Gaias GardenWonder why it takes so much work and money to keep a tidy grassy lawn or a weed-free veggie garden? It’s because you’re fighting nature, instead of letting nature work for you. That simple idea’s the starting point for Gaia’s Garden: A Guide to Home-Scale Permaculture, a book by Toby Hemenway that promises to show you how to harness nature’s power towards your own ends.

“Most gardens ignore nature’s rules,” writes Toby, who points out that nature doesn’t till, create monocultures, or rely on chemical pesticides and fertilizers. Do these things and you’ll be fighting an uphill battle. After all, tilling means a ruined soil structure and depleted fertility, while planting blocks of the same plant is like creating an all-you-can-eat buffet for all sorts of bugs.

That doesn’t mean you have to give up on growing a veggie garden or nice backyard landscape, settling for an unruly, unmanaged tangle of urban wilderness. Gaia’s Garden’s about including people in nature — and about combining the many segregated elements of the garden into a cohesive whole.

Most gardens are fragmented, with “an orderly vegetable plot here, flower beds there, and a back corner for wildlife or a natural landscape,” Toby writes. “And each of these fragments has its weaknesses. A vegetable garden doesn’t offer habitat to native insects, birds and other wildlife. Quite the contrary — munching bugs and birds are unwelcome visitors. The flower garden — however much pleasure the blooms provide — can’t feed the gardener. And a wildlife garden is often unkempt and provides little for people other than the knowledge that it’s good for wild creatures.”

Gaia’s Garden explains how you can go about combining these fragments through permaculture techniques so you can get the most out of your plot of land without working so hard. The book starts easy — explaining how dividing your garden into zones (how often an area’s used or need attention) and sectors (how to manage the forces that come from the outside, like wind or wild animals) can help make the most out of each spot. Then Gaia’s Garden gets into polycultures — “dynamic, self-organizing plant communities composed of several to many species” — moves on to guilds — an “attempt to bridge the broad gap between conventional vegetable gardens and wildlife gardening by creating plant communities that act and feel like natural landscapes, but that include humans in their network” — then gets into the holy grail of permaculture, the “multi-storied forest garden” — which showed me that I think of “home-scale” as something much smaller than Toby does.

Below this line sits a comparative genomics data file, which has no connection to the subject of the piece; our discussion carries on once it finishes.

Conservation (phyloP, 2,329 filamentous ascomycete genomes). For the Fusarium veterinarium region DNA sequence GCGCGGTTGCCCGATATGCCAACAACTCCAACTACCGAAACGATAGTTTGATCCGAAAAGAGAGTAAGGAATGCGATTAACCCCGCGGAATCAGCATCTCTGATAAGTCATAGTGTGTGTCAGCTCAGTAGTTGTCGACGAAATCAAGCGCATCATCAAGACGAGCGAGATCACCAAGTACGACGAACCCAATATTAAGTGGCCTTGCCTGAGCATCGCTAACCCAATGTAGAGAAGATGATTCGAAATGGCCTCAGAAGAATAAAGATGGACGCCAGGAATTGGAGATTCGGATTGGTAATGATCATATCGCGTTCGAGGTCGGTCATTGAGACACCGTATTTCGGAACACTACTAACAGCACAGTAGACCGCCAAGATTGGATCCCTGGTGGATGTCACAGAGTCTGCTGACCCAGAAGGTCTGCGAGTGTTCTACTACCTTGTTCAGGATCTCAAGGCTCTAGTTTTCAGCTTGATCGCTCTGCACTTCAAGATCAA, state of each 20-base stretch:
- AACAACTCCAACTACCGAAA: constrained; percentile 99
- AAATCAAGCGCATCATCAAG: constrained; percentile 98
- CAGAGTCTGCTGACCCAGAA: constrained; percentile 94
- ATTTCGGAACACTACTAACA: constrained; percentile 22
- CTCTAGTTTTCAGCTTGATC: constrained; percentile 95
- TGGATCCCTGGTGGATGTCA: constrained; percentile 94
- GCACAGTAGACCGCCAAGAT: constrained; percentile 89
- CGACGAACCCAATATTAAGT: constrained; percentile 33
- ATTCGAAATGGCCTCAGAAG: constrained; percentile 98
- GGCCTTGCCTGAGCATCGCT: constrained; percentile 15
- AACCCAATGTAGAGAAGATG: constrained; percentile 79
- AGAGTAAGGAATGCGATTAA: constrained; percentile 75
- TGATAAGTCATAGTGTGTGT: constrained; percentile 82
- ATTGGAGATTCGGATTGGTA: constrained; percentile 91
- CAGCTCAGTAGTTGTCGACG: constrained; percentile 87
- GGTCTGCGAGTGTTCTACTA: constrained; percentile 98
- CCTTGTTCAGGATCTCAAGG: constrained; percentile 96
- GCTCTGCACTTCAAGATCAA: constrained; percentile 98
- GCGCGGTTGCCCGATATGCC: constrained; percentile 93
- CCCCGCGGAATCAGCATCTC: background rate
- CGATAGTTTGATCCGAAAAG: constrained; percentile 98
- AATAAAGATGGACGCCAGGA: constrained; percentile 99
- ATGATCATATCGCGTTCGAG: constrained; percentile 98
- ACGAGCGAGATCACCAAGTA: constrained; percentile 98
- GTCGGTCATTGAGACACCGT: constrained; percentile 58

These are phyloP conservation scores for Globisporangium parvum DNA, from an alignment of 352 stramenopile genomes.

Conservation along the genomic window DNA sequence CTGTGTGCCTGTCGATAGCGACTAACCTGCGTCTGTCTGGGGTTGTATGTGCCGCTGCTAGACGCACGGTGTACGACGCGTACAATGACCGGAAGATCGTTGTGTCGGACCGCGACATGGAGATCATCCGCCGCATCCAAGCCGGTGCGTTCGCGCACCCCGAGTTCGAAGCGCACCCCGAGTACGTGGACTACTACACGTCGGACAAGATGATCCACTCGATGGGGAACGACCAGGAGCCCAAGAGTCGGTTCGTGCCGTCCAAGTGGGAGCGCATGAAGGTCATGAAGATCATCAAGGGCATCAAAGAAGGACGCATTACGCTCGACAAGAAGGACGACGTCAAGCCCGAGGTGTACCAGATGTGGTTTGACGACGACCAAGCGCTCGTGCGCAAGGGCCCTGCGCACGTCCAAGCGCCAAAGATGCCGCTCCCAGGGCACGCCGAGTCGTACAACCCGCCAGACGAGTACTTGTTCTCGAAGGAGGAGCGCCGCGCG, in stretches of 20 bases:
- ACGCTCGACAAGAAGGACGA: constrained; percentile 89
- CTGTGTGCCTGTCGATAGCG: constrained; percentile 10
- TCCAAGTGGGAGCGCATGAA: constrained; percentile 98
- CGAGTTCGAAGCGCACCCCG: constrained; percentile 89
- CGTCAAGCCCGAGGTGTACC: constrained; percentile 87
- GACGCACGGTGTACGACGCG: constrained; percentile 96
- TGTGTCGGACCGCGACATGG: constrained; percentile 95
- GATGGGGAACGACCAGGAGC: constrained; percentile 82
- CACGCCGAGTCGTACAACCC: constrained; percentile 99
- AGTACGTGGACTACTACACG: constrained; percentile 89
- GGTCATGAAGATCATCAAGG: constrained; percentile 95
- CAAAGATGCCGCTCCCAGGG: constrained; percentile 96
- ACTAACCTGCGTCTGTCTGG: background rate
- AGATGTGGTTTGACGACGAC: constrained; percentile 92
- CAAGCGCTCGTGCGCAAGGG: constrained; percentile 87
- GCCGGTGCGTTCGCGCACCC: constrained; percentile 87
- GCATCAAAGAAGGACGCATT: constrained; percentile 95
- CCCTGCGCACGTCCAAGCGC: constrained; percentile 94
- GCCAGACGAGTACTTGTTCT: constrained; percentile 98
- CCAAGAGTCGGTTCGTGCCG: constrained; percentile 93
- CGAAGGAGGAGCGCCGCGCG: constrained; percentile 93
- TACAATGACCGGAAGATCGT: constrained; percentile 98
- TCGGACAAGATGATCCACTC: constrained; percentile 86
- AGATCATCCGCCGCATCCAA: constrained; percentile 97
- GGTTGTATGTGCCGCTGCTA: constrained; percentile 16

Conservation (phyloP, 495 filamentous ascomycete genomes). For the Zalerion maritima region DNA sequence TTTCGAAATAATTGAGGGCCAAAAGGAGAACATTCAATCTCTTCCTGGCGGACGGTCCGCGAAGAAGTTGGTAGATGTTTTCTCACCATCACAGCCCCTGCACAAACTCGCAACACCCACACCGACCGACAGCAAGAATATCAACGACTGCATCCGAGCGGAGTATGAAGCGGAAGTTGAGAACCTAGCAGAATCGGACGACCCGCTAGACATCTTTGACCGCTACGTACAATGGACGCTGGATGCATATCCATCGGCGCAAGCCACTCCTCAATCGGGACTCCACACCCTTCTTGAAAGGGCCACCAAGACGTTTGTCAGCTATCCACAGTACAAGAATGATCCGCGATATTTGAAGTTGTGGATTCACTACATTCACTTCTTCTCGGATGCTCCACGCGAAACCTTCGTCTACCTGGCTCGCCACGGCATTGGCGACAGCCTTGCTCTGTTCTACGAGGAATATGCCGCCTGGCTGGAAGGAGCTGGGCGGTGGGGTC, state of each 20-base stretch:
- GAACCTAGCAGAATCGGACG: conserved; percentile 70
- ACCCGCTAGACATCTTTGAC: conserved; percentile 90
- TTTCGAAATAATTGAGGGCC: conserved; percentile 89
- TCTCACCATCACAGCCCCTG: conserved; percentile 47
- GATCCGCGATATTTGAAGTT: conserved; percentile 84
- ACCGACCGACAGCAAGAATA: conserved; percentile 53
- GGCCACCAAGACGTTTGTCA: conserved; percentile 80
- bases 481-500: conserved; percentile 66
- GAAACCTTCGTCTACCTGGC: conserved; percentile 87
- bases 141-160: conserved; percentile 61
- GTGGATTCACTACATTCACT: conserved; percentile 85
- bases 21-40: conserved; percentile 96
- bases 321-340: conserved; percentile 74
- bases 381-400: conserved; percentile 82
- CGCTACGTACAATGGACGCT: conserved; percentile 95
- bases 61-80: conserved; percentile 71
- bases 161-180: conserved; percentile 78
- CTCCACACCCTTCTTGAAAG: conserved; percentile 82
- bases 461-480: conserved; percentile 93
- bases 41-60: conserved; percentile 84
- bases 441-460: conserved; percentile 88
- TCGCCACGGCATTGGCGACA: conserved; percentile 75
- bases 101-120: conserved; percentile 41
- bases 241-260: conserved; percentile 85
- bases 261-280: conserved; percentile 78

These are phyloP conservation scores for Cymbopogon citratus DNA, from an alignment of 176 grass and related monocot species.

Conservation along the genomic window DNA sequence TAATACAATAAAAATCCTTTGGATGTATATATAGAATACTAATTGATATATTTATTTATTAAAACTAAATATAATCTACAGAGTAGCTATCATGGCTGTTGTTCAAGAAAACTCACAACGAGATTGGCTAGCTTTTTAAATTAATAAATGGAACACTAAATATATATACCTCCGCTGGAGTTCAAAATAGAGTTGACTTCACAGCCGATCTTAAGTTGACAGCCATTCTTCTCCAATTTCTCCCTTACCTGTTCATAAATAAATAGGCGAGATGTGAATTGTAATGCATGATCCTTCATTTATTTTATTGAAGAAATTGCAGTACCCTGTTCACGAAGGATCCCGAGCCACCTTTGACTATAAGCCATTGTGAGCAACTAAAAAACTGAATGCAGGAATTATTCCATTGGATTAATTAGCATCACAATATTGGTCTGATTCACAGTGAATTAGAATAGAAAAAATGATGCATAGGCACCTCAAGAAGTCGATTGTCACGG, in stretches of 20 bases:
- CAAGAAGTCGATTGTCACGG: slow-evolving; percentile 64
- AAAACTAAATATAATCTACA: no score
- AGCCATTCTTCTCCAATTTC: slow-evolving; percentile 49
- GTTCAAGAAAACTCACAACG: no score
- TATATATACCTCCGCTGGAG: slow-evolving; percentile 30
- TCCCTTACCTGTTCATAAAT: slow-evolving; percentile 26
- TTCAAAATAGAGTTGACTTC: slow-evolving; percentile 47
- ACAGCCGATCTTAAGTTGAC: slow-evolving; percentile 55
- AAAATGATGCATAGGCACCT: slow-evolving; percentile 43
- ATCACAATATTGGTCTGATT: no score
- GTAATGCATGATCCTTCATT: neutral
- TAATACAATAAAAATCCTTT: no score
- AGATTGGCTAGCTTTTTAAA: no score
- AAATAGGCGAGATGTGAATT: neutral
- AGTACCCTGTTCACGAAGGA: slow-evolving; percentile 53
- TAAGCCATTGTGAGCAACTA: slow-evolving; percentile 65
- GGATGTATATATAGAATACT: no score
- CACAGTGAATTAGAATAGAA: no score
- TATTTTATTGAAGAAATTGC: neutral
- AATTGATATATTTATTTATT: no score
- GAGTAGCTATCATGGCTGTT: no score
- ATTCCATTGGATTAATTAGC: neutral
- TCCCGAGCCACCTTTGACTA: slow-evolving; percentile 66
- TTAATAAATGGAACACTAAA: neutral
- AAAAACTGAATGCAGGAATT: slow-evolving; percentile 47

Throughout the book, you’ll see illustrations of sample polycultures, guilds and other garden models — plus instructions on designing your own guilds or gardens. Gaia’s Garden also explains how you can integrate smart water use — from making a catchment or graywater system to creating a swale or a backyard wetland — or animals — from bees and beneficial bugs to livestock — into the ecology of your garden.

Gaia’s Garden was first published in 2000, but the second edition came out earlier this month with 60 more pages, including a new chapter on urban permaculture, a few new plant lists, and a bunch of new color photos and  design drawings. The softcover book’s available for $19.77 on Amazon.

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